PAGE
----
By Mary Joanne Pauline C. Arnante
“Sometimes the last person on earth you want to be with is the one person you can’t live without.”
The novel Pride and Prejudice deems it’s true. Originally titled as First Impression, Pride and Prejudice is one of Jane Austen’s most famous novels. This novel has been adapted to film and television many times before the 2005 film, Pride & Prejudice was released. The story tackles a common reality in England especially during the Romantic era (early 19th century) and this is the Marriage hunt. Women without or lacking in fortune have to marry well, and the Bennet sisters are one of the players in this time of Marriage hunting. The Bennets is a family with five beautiful daughters of eligible age and lived in Longbourne, England. The family is a relatively well-off one. However, having no son in the family has made Mr. Collins heir to Mr. Bennet’s possessions. This has made Mrs. Bennet very eager to find well-to-do husbands for her daughters.In fact, she was deliriously happy when she found out that Mr. Bingley, a wealthy, eligible bachelor who just arrived in his mansion near their home, and her daughter Jane are attracted to each other. Along with Mr. Bingley, Mr. Darcy, another rich and eligible bachelor visits the place as well. Eventually, Mr. Darcy finds himself attracted to Elizabeth, the second daughter of the Bennets. At first, he was too proud to admit this, even to himself. Mr. Darcy proposes to Elizabeth but she declines it. Elizabeth’s prejudice has prevented her from seeing Mr. Darcy’s sincerity.
In this emotional roller coaster ride, much of England’s greatest architectural works were featured. In fact, there is only one set that was made for the movie in particular and this is the set for the dance where Mr. Darcy first appeared in the movie. One of the most prominent sets in the film is the Rosings Park-the palatial home of a formidable and opulent Lady Catherine de Bourg. The scenes featuring the Rosings Park was actually filmed in the Burghley House, a grand country house which stands near the town of Stamford, Lincolnshire, England. It is actually one of the largest and grandest houses of the Elizabethan Era and was built by William Cecil, Lord High Treasurer to Queen Elizabeth I, between 1555 and 1587. It was built as a residence of its descendants. It is noticably designed in and according to the Elizabethan architectural style. This is very evident because of its large, square structural build-up and assymetrically designed towers. Its historic parkland was actually designed by Lancelot “Capability” Brown, who is known to be England’s greatest gardener. Both the interior and exterior of the Burghley place was used in the making of the film.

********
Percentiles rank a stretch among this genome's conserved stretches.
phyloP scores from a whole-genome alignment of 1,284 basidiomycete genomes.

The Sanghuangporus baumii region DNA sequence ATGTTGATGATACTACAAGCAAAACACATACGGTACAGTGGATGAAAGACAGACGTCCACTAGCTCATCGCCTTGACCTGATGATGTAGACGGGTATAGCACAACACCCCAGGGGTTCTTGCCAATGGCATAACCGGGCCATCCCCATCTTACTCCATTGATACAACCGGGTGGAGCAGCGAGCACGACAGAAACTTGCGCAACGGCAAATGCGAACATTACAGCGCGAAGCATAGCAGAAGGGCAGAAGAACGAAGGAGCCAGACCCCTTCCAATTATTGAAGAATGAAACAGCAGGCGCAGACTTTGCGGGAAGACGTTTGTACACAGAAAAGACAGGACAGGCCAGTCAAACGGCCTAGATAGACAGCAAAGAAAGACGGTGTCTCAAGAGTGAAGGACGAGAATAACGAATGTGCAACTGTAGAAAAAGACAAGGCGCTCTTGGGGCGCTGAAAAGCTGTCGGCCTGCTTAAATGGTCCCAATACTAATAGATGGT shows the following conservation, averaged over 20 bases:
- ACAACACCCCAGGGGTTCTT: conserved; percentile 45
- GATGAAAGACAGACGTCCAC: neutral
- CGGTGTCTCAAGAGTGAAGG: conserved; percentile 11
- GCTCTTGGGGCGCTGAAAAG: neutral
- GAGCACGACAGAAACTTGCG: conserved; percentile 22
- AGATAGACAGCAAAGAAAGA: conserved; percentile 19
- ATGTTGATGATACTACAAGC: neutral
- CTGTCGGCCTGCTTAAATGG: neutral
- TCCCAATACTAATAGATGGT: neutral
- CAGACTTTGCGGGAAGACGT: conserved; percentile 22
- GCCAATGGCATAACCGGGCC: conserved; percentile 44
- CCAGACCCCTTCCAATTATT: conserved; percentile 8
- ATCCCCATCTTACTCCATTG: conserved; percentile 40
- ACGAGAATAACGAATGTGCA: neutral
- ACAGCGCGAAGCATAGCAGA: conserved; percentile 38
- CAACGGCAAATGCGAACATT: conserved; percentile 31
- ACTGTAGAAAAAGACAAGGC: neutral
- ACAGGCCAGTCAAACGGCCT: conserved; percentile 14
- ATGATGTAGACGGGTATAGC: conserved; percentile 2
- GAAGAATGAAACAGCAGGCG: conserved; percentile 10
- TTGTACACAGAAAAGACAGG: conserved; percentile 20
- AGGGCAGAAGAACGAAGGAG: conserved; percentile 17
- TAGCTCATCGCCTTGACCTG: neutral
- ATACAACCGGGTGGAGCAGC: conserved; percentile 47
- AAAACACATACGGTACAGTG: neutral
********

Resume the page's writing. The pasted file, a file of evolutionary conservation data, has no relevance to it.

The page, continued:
Its interior was used in filming the scenes wherein Mr. Collins, together with Elizabeth and Charlotte who is now his wife, visits his employer, the noble and daunting Lady Catherine de Bourg, who is also the aunt of Mr. Darcy. Basically, Mr. Collins, Charlotte and Elizabeth are frequently invited over to the Rosings Park. It was also used in filming the part wherein Mr. Darcy and Elizabeth meets once again and this time, Mr. Darcy impetuously proposes to her. Apparently, Elizabeth rejects it. The Burghley House was also used in filming other movies and programs like The Da Vinci Code and Royal Upstairs Downstairs.
Watching the film and at the same time, learning more about the architectural and historical feats behind it has really been a very enriching experience. I always remember watching a lot of movies and not even knowing about such places. I used to see then as part of the act, the purposely-made set and visual effects but apparently, these are actual spaces in actual life existing in actual time. This is indeed, one of the things that I enjoy and appreciate very much about being an Interior Design student. It helps me see places as spaces filled with meaning and not just boxes to put everything else inside it.